Figure 2.4 location.href creates a new entry in the browser’s history. If the user presses Back, she’s sent back to the noscript page, which sends her forward to the scripted page.

location.replace() also loads a new page, but it overwrites the old page in the browser’s history. When the user presses Back, she’s sent to the previous page in the history—the one she was on before entering the noscript page. As far as the user is concerned, the Back button continues to function correctly.

Figure 2.5 location.replace() overwrites the history entry of the previous page. If the user presses Back, the button works as expected.

Keyboard users

We already saw that keyboard users don’t generate mouse events (unless they also use a screen reader). Therefore, you should always define an alternative to mouse events. Sometimes this is simple, for instance, pairing the mouseover event with the focus event; and sometimes it’s more difficult, for instance, in a drag-and-drop script, where you’ll have to write extra functions in order to cater to keyboard users.

We’ll discuss this more fully in 7B.

Clickable items

Even if you create perfectly keyboard-accessible scripts, they are useless if the user cannot focus on the elements on which you’ve defined event handlers.

Take Dropdown Menus. It uses a mouseover event to trigger the dropdowns, and in accordance with the previous rule I added focus events for keyboard users. However, in order to trigger the focus event, the keyboard user has to be able to focus on the dropdown menus. If that’s impossible, the script remains inaccessible.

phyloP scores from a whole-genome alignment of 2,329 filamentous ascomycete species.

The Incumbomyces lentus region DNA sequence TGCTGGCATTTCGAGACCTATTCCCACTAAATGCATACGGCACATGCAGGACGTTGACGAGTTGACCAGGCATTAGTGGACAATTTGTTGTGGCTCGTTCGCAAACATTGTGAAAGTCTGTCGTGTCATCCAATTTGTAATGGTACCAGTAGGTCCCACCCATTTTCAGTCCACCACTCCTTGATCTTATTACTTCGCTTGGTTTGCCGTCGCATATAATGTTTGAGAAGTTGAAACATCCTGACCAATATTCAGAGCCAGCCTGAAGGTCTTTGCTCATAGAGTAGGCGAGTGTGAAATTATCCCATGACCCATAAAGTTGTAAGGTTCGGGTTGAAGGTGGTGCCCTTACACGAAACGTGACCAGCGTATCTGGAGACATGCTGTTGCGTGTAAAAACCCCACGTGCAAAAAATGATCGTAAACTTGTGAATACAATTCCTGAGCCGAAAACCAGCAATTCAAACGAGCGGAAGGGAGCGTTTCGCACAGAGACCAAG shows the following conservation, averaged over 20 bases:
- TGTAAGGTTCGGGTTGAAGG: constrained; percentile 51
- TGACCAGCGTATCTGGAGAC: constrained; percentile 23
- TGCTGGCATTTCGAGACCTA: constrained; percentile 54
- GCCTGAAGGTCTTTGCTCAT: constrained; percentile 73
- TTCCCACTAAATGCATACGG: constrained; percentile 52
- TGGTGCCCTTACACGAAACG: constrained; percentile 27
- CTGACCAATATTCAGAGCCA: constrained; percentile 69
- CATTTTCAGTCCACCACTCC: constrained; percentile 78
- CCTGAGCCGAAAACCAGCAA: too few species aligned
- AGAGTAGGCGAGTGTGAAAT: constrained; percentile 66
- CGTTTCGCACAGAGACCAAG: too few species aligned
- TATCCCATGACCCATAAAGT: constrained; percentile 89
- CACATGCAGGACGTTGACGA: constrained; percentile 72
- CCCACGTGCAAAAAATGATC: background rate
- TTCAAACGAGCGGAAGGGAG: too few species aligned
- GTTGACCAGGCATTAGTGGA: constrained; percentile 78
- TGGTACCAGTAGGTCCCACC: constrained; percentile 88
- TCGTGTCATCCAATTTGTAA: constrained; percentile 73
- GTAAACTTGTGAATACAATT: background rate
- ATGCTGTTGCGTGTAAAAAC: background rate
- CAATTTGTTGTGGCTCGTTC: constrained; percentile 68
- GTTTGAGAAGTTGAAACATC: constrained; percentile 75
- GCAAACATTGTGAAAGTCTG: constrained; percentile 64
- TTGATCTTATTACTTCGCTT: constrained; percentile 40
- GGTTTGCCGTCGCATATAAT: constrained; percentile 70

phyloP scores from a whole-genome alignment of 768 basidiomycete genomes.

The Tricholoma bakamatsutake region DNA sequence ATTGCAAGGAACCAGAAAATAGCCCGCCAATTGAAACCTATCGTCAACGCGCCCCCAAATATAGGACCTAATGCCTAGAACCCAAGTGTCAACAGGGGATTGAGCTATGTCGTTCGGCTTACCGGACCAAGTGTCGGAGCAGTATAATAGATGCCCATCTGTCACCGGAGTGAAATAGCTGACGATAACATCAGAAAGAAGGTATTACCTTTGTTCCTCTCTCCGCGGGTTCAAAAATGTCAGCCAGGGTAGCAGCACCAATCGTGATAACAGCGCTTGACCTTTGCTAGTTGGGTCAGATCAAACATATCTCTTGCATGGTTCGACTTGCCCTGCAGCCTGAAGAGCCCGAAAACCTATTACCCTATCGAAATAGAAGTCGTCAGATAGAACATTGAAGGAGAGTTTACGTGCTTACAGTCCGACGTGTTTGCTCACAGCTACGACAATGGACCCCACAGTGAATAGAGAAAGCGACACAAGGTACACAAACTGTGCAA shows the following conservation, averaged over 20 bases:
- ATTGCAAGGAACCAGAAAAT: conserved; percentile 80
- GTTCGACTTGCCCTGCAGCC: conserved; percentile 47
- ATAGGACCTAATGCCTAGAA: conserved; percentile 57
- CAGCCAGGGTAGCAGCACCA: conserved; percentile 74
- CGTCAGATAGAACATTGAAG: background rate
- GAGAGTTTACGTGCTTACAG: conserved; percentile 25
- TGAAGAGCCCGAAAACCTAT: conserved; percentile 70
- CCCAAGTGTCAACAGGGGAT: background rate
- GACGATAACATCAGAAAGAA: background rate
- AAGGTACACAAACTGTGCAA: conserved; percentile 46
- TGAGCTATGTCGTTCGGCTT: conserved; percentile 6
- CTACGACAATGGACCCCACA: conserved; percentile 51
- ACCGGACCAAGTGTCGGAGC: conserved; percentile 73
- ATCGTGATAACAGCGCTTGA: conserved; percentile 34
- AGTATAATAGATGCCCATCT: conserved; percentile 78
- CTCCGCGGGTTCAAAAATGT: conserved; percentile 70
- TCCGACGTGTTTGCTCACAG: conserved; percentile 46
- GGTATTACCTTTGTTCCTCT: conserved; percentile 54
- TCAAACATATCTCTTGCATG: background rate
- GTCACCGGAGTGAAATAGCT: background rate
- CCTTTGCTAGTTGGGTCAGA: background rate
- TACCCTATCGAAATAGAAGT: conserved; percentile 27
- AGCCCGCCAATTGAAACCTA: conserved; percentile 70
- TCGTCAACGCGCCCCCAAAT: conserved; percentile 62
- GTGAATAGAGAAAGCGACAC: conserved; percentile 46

The only elements that reliably gain keyboard focus in all browsers are links, form fields, and buttons. Therefore, any keyboard-friendly event or script should be set on one of these HTML elements.

Dropdown Menus does so; the focus events are applied to links. Since keyboard users can focus on links, the script remains accessible to them.

The <noscript> tag

Browser vendors realized that Web developers might want to offer special content to users without JavaScript. In order to allow this, they invented the <noscript> tag.

It works like this:

  • Browsers that don’t support any JavaScript don’t know this tag. Since unknown tags are ignored by HTML parsers, these browsers show the content of the tag: the noscript content.
  • Browsers that do support JavaScript check if JavaScript is enabled. If it is, they hide the <noscript> tag and its content from view; if not, the browser shows the content of the tag.

Unfortunately, the <noscript> tag doesn´t play an important role in modern accessibility. Plenty of browsers support antiquated versions of JavaScript, without the W3C DOM, XMLHttpRequest, or other modern goodies. These browsers will not show the content of the <noscript> tag because they support some (but not enough) JavaScript. Therefore their users, who should for all practical purposes be treated as noscript users, don’t see the scripted interface, but they don’t see the noscript extras, either.

Therefore, it’s best not to use the <noscript> tag at all.